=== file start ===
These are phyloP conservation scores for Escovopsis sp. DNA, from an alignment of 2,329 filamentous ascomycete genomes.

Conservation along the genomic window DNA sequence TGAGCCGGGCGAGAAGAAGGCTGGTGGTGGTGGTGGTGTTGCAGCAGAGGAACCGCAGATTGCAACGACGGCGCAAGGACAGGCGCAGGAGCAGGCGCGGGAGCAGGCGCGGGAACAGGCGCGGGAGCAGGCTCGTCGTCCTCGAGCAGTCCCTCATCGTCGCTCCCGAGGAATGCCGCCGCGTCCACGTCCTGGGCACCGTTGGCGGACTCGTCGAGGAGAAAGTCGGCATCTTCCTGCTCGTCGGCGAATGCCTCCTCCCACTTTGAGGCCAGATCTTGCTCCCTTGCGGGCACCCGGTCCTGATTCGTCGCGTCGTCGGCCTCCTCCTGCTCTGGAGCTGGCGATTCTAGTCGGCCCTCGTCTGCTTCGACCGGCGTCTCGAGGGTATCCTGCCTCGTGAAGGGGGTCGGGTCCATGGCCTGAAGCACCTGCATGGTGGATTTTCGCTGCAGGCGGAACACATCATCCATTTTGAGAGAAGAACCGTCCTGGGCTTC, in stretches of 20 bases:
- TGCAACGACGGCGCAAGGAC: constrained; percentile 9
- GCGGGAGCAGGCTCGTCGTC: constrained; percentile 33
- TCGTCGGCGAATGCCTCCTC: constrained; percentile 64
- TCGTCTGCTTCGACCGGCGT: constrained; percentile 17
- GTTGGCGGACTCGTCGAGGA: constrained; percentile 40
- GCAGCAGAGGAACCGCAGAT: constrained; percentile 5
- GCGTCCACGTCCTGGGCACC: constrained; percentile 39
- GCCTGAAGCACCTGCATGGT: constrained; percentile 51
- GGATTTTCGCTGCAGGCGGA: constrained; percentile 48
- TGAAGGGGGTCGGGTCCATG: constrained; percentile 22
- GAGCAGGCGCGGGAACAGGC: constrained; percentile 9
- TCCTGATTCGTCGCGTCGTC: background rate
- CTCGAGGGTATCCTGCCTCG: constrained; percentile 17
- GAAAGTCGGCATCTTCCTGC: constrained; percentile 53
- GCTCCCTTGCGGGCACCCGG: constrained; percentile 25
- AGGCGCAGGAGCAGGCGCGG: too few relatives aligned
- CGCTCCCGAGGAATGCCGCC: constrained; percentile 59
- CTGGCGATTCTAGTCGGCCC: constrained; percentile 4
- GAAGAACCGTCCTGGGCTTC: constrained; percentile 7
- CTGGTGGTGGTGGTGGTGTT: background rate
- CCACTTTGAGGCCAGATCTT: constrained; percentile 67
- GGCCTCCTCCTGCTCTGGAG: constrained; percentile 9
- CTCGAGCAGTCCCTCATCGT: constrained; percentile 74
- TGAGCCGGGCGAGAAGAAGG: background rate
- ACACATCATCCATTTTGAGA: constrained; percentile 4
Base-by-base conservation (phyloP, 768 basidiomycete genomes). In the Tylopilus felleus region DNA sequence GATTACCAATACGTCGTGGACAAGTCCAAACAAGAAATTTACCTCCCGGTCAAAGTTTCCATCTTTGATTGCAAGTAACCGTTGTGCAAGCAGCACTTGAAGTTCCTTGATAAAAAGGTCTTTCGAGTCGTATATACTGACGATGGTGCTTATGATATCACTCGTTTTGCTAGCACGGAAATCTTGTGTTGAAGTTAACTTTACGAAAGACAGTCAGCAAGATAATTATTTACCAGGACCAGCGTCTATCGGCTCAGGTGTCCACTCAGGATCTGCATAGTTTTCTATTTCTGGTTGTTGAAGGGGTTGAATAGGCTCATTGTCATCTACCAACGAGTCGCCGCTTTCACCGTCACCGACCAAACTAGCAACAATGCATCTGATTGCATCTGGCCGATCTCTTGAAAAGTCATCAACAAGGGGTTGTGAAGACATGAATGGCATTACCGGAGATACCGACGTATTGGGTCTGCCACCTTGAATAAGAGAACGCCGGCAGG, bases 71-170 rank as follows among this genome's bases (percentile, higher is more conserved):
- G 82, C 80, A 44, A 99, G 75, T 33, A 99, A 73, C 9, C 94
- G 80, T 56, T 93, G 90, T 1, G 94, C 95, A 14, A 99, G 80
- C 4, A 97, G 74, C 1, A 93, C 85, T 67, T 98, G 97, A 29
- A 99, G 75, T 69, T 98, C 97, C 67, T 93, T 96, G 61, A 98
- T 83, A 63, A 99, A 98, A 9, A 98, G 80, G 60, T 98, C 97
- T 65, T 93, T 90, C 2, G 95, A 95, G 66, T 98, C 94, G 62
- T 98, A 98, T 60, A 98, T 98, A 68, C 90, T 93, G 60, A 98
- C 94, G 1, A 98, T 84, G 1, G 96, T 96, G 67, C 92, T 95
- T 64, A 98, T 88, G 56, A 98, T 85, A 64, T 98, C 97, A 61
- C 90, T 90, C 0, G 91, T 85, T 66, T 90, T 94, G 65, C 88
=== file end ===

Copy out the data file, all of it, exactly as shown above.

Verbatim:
These are phyloP conservation scores for Escovopsis sp. DNA, from an alignment of 2,329 filamentous ascomycete genomes.

Conservation along the genomic window DNA sequence TGAGCCGGGCGAGAAGAAGGCTGGTGGTGGTGGTGGTGTTGCAGCAGAGGAACCGCAGATTGCAACGACGGCGCAAGGACAGGCGCAGGAGCAGGCGCGGGAGCAGGCGCGGGAACAGGCGCGGGAGCAGGCTCGTCGTCCTCGAGCAGTCCCTCATCGTCGCTCCCGAGGAATGCCGCCGCGTCCACGTCCTGGGCACCGTTGGCGGACTCGTCGAGGAGAAAGTCGGCATCTTCCTGCTCGTCGGCGAATGCCTCCTCCCACTTTGAGGCCAGATCTTGCTCCCTTGCGGGCACCCGGTCCTGATTCGTCGCGTCGTCGGCCTCCTCCTGCTCTGGAGCTGGCGATTCTAGTCGGCCCTCGTCTGCTTCGACCGGCGTCTCGAGGGTATCCTGCCTCGTGAAGGGGGTCGGGTCCATGGCCTGAAGCACCTGCATGGTGGATTTTCGCTGCAGGCGGAACACATCATCCATTTTGAGAGAAGAACCGTCCTGGGCTTC, in stretches of 20 bases:
- TGCAACGACGGCGCAAGGAC: constrained; percentile 9
- GCGGGAGCAGGCTCGTCGTC: constrained; percentile 33
- TCGTCGGCGAATGCCTCCTC: constrained; percentile 64
- TCGTCTGCTTCGACCGGCGT: constrained; percentile 17
- GTTGGCGGACTCGTCGAGGA: constrained; percentile 40
- GCAGCAGAGGAACCGCAGAT: constrained; percentile 5
- GCGTCCACGTCCTGGGCACC: constrained; percentile 39
- GCCTGAAGCACCTGCATGGT: constrained; percentile 51
- GGATTTTCGCTGCAGGCGGA: constrained; percentile 48
- TGAAGGGGGTCGGGTCCATG: constrained; percentile 22
- GAGCAGGCGCGGGAACAGGC: constrained; percentile 9
- TCCTGATTCGTCGCGTCGTC: background rate
- CTCGAGGGTATCCTGCCTCG: constrained; percentile 17
- GAAAGTCGGCATCTTCCTGC: constrained; percentile 53
- GCTCCCTTGCGGGCACCCGG: constrained; percentile 25
- AGGCGCAGGAGCAGGCGCGG: too few relatives aligned
- CGCTCCCGAGGAATGCCGCC: constrained; percentile 59
- CTGGCGATTCTAGTCGGCCC: constrained; percentile 4
- GAAGAACCGTCCTGGGCTTC: constrained; percentile 7
- CTGGTGGTGGTGGTGGTGTT: background rate
- CCACTTTGAGGCCAGATCTT: constrained; percentile 67
- GGCCTCCTCCTGCTCTGGAG: constrained; percentile 9
- CTCGAGCAGTCCCTCATCGT: constrained; percentile 74
- TGAGCCGGGCGAGAAGAAGG: background rate
- ACACATCATCCATTTTGAGA: constrained; percentile 4
Base-by-base conservation (phyloP, 768 basidiomycete genomes). In the Tylopilus felleus region DNA sequence GATTACCAATACGTCGTGGACAAGTCCAAACAAGAAATTTACCTCCCGGTCAAAGTTTCCATCTTTGATTGCAAGTAACCGTTGTGCAAGCAGCACTTGAAGTTCCTTGATAAAAAGGTCTTTCGAGTCGTATATACTGACGATGGTGCTTATGATATCACTCGTTTTGCTAGCACGGAAATCTTGTGTTGAAGTTAACTTTACGAAAGACAGTCAGCAAGATAATTATTTACCAGGACCAGCGTCTATCGGCTCAGGTGTCCACTCAGGATCTGCATAGTTTTCTATTTCTGGTTGTTGAAGGGGTTGAATAGGCTCATTGTCATCTACCAACGAGTCGCCGCTTTCACCGTCACCGACCAAACTAGCAACAATGCATCTGATTGCATCTGGCCGATCTCTTGAAAAGTCATCAACAAGGGGTTGTGAAGACATGAATGGCATTACCGGAGATACCGACGTATTGGGTCTGCCACCTTGAATAAGAGAACGCCGGCAGG, bases 71-170 rank as follows among this genome's bases (percentile, higher is more conserved):
- G 82, C 80, A 44, A 99, G 75, T 33, A 99, A 73, C 9, C 94
- G 80, T 56, T 93, G 90, T 1, G 94, C 95, A 14, A 99, G 80
- C 4, A 97, G 74, C 1, A 93, C 85, T 67, T 98, G 97, A 29
- A 99, G 75, T 69, T 98, C 97, C 67, T 93, T 96, G 61, A 98
- T 83, A 63, A 99, A 98, A 9, A 98, G 80, G 60, T 98, C 97
- T 65, T 93, T 90, C 2, G 95, A 95, G 66, T 98, C 94, G 62
- T 98, A 98, T 60, A 98, T 98, A 68, C 90, T 93, G 60, A 98
- C 94, G 1, A 98, T 84, G 1, G 96, T 96, G 67, C 92, T 95
- T 64, A 98, T 88, G 56, A 98, T 85, A 64, T 98, C 97, A 61
- C 90, T 90, C 0, G 91, T 85, T 66, T 90, T 94, G 65, C 88